What does physics have to do with baseball? More than meets the eye. Physical laws are behind everything from a swing-and-a-miss to a grand slam.
Discover why hitting a baseball is one of the hardest feats in modern sports, the crucial role the windup plays in a pitcher's fastball, and more about the physics of America's favorite pastime.
How many people in your life have died of an infectious disease? Almost anyone answering that question before the 20th century would have said, "many."
Vaccinations, antibiotics, and hygiene have changed our lives. But the microbes are changing too. New diseases are emerging, as old ones evolve to resist the drugs that used to kill them. Take a look at the fight.
Comets are more than brilliant streaks of light in the night sky. These icy objects orbiting the Sun are actually fossils, rocky remnants from the early days of our solar system.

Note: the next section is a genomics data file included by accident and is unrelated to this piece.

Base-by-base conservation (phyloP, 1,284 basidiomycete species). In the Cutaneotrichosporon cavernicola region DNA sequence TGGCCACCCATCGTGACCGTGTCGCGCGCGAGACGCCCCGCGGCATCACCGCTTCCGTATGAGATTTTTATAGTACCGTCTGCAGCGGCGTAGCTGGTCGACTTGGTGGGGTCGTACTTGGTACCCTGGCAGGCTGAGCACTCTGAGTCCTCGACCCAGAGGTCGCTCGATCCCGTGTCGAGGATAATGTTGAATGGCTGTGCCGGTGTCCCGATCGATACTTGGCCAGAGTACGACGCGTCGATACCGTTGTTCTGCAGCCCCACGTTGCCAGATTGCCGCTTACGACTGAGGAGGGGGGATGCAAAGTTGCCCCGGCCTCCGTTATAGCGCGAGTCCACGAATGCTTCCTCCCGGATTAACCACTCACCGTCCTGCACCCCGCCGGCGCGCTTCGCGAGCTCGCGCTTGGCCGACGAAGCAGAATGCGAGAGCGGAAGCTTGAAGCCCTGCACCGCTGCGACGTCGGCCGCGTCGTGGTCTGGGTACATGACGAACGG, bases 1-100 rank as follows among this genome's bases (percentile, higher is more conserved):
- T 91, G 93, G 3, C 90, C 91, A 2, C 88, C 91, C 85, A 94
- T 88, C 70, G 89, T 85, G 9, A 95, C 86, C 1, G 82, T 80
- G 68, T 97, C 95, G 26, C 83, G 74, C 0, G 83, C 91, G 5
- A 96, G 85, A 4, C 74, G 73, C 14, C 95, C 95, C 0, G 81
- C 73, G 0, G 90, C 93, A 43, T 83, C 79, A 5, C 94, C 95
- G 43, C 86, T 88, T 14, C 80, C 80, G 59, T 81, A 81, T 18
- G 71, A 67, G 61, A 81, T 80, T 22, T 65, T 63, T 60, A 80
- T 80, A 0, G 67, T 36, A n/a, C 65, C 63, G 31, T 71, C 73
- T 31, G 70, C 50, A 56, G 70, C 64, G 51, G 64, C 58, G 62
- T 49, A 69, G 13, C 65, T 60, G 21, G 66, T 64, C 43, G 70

Discover how the comet’s coma and tail are formed and why Sun-grazing comets are important to astrophysics.
All living things have a need for food, water, shelter, and a place to raise young safely. The area that meets these needs is a habitat, which can be small or large.
Organisms that live in the same habitat form a community. Each plant and animal has a part to play there, known as its niche.
Toothed whales range in size from dolphins, porpoises, and orcas to sperm whales (at almost 60 feet long and 45 tons). There are about 65 species of toothed whales in the world.
Toothed whales are hunters, unlike the baleen whales that filter food through the baleen plates in their mouths. Also, toothed whales have one blowhole, while baleen whales have two.